One of the coolest things about working in Microsoft Research is the opportunity to see what bright students can do with cutting-edge technology. Project Hawaii is a perfect example. This project, which began in January 2010, offers students the opportunity to explore how the cloud can enhance our mobile devices, especially the increasingly ubiquitous smartphone. In Project Hawaii, we’ve provided students with tools, services, and equipment for creating their own cloud-enabled mobile applications. The current Project Hawaii platform consists of a Windows Phone 7 smartphone and several cloud services, including Relay, Rendezvous, Optical Character Recognition, Speech to Text, and Windows Azure for computation and data storage.
Some 300 students at 21 universities (see the list of schools) participated in the project earlier this year, building approximately 80 cloud-enhanced apps for the Windows Phone 7. Past Project Hawaii apps have ranged from MobiSafe, which alerts drivers when they have entered an area with a high risk of traffic accidents, to ReceiptManager, which provides one convenient location to consolidate and view all the digital receipts that are generated by the user’s mobile payment applications. Then there’s Flagged Down, an app that lets users search for and hail cabs in their vicinity.
Just imagine a scenario where MobiSafe alerts you—via a hands-free smartphone, of course—that you’re driving into an accident danger zone. You decide to park your car and, by using Flagged Down, you easily hail a nearby taxi, which takes you safely to your destination. You pay the driver with your debit card, and the amount is automatically added to your (unfortunately) growing stack of payments in the ReceiptManager.
Sound far-fetched? Well, so did GPS and robotic vacuum cleaners not too long ago. Really, there is no limit to the possible applications that these talented, motivated students can conceive.
Another Project Hawaii application has the potential to save lives by recording a heart patient’s EKG (electrocardiogram) and location and relaying these data to healthcare professionals via a web-based portal. Or maybe you’re a lonely zombie, pining away for another brain-chomping buddy. Fear not: a Project Hawaii game app will enable you to infect other players when they’re in physical proximity to you. Just think of the possibilities for a zombie mob-flash—or more seriously, the options for a variety of location-based games.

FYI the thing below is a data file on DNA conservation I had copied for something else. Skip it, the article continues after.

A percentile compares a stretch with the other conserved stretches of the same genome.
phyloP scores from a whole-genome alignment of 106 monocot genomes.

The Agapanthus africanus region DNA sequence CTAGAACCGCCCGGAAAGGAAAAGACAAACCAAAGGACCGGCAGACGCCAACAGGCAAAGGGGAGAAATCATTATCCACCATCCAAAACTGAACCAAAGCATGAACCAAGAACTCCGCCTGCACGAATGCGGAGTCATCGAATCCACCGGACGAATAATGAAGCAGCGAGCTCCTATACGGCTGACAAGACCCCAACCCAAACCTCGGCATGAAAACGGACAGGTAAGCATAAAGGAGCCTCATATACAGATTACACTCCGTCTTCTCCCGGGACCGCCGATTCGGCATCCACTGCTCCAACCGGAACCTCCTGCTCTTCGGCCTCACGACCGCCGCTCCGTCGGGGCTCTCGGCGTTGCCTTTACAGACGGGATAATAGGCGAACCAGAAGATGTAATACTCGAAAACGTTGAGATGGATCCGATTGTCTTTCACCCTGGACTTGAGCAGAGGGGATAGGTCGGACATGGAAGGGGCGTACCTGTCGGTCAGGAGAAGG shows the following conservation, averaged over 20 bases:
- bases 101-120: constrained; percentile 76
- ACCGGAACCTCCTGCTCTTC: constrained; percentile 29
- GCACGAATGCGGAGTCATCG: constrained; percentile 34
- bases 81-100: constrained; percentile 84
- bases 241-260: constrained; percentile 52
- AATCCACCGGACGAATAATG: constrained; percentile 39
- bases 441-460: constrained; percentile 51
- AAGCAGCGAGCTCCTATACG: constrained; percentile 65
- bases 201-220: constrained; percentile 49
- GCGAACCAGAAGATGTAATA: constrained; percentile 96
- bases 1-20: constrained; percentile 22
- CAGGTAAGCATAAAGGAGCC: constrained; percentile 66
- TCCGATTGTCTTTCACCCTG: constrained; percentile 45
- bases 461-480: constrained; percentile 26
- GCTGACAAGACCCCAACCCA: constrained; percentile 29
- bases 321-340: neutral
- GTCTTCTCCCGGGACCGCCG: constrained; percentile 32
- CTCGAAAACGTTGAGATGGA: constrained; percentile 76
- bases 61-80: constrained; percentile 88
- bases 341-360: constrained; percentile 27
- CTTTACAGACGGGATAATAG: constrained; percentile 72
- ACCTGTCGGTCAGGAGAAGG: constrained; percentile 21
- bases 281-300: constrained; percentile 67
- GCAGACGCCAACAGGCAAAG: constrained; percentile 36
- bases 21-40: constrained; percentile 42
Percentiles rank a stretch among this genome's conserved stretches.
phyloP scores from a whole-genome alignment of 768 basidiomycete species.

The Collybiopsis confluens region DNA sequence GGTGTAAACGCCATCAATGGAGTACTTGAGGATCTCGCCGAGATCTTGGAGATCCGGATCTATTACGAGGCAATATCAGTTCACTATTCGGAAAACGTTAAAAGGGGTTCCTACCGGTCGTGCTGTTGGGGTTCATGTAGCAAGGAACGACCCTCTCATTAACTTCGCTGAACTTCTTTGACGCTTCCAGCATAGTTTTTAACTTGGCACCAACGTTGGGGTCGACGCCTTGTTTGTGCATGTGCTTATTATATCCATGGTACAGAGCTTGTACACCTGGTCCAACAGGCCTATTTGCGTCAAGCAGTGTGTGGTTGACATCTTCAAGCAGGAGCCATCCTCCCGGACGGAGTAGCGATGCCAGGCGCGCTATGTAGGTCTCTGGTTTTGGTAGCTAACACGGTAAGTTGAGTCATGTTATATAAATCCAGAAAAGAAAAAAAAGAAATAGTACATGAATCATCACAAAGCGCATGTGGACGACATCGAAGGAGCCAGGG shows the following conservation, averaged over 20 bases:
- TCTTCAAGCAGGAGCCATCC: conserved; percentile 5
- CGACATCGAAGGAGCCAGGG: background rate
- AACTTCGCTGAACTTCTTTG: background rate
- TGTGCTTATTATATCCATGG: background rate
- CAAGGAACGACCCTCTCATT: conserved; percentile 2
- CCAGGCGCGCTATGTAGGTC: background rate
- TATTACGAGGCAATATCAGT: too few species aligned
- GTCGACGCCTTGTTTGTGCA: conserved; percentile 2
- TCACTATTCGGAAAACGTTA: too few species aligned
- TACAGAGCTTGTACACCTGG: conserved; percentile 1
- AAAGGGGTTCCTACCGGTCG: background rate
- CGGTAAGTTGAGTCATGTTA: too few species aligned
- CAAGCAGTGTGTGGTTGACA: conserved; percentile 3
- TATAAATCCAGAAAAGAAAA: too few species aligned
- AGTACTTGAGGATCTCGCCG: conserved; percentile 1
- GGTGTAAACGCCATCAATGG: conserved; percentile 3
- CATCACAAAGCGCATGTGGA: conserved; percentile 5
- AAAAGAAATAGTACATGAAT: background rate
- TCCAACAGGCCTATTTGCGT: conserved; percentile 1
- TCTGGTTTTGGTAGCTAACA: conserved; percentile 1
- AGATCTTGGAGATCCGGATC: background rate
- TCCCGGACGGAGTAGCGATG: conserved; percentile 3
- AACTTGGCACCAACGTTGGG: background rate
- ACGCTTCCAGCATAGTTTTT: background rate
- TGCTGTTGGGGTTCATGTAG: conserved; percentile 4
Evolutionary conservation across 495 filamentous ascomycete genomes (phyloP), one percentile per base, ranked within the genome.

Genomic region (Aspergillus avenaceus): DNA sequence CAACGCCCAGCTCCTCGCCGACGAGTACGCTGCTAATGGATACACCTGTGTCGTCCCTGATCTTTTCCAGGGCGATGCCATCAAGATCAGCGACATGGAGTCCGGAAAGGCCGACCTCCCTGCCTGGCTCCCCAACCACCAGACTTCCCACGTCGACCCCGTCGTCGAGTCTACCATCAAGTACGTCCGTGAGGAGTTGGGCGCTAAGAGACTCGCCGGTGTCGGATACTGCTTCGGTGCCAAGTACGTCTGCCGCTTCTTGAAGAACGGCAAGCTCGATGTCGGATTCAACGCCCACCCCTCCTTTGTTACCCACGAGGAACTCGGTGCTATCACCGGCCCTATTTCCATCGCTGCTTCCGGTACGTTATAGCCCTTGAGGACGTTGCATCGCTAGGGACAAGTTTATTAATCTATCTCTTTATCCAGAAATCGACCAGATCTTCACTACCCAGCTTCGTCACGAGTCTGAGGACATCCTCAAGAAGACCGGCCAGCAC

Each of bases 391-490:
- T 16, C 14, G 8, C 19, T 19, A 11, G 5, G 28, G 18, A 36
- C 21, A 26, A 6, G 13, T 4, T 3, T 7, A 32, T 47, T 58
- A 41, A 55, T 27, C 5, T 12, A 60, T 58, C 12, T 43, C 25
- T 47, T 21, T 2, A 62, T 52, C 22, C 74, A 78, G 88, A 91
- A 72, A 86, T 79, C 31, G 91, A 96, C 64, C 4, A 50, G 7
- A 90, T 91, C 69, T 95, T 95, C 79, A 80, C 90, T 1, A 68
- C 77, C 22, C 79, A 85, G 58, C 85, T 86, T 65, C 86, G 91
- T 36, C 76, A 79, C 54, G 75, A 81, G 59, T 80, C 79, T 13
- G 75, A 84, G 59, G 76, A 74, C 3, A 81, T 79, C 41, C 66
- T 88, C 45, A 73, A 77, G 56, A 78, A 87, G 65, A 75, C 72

Professor Nilanjan Banerjee, whose programming paradigms class at the University of Arkansas developed the above-mentioned remote EKG monitoring app, exudes a level of enthusiasm that is characteristic of faculty members who are involved in Project Hawaii. “Hawaii is a platform that helps rapid development of fairly complex applications. With the help of cloud services that can be accessed through simple intuitive APIs, the time to developing a sophisticated application is reduced considerably,” he says. “This is especially important in a project-oriented course, where the system needs to be built and adequately tested within a two-three month time frame.”
“There are two ingredients that the Hawaii initiative provides that are key to the success of a mobile system or programming class,” continues Professor Banerjee. “First, for the instructor, it provides access to functional cloud services (and example source code) that he can use to demo cloud-enabled applications in class. Personally, I have found it very fruitful to demo services like the relay and speech-to-text in class and run my students through the client-side source code. Second, Hawaii provides us access to actual Windows Phones that students can play with—I have found that the interest of students is spiked when they work with real devices.”
Another of Professor Banerjee’s classes, “Hot Topics in Mobile and Pervasive Computing,” developed Traveltant (shorthand for travel consultant), a Windows Phone 7 application that combines data from Facebook, Bing, and Yelp to provide personalized planning and recommendation to users while traveling.
Several 2011 Project Hawaii apps will be demonstrated at the Microsoft Research Faculty Summit, which is in progress in Redmond, Washington, from July 18 to 20. One that we expect to generate great interest comes from Stanford University and was developed by a group of students in Professor Jay Borenstein’s Computer Science Innovation class who collaborated with Microsoft Research to create myscience, a platform that enables scientists to launch citizen-science projects instantly. By using this Windows Phone 7 experience, citizens can capture data through sensors on the phone and submit the data to various scientific studies.
According to Professor Borenstein, “Project Hawaii was a key piece in enabling the sensor data from the phone to reach the Azure cloud in a reliable and efficient manner. In this case, Project Hawaii aided the development of software for creating substantial scientific data sets that would otherwise have been impractical to assemble. The tools made it possible for a team of students to create a full-featured application serving two audiences—scientists and ordinary citizens with Windows phones—in less than five months.”
Like I said, one of the coolest things about working at Microsoft Research is seeing what creative young people can do with technology. Oh, and the free soda—that’s pretty cool, too.
—Arjmand Samuel, Research Program Manager, Microsoft Research Connections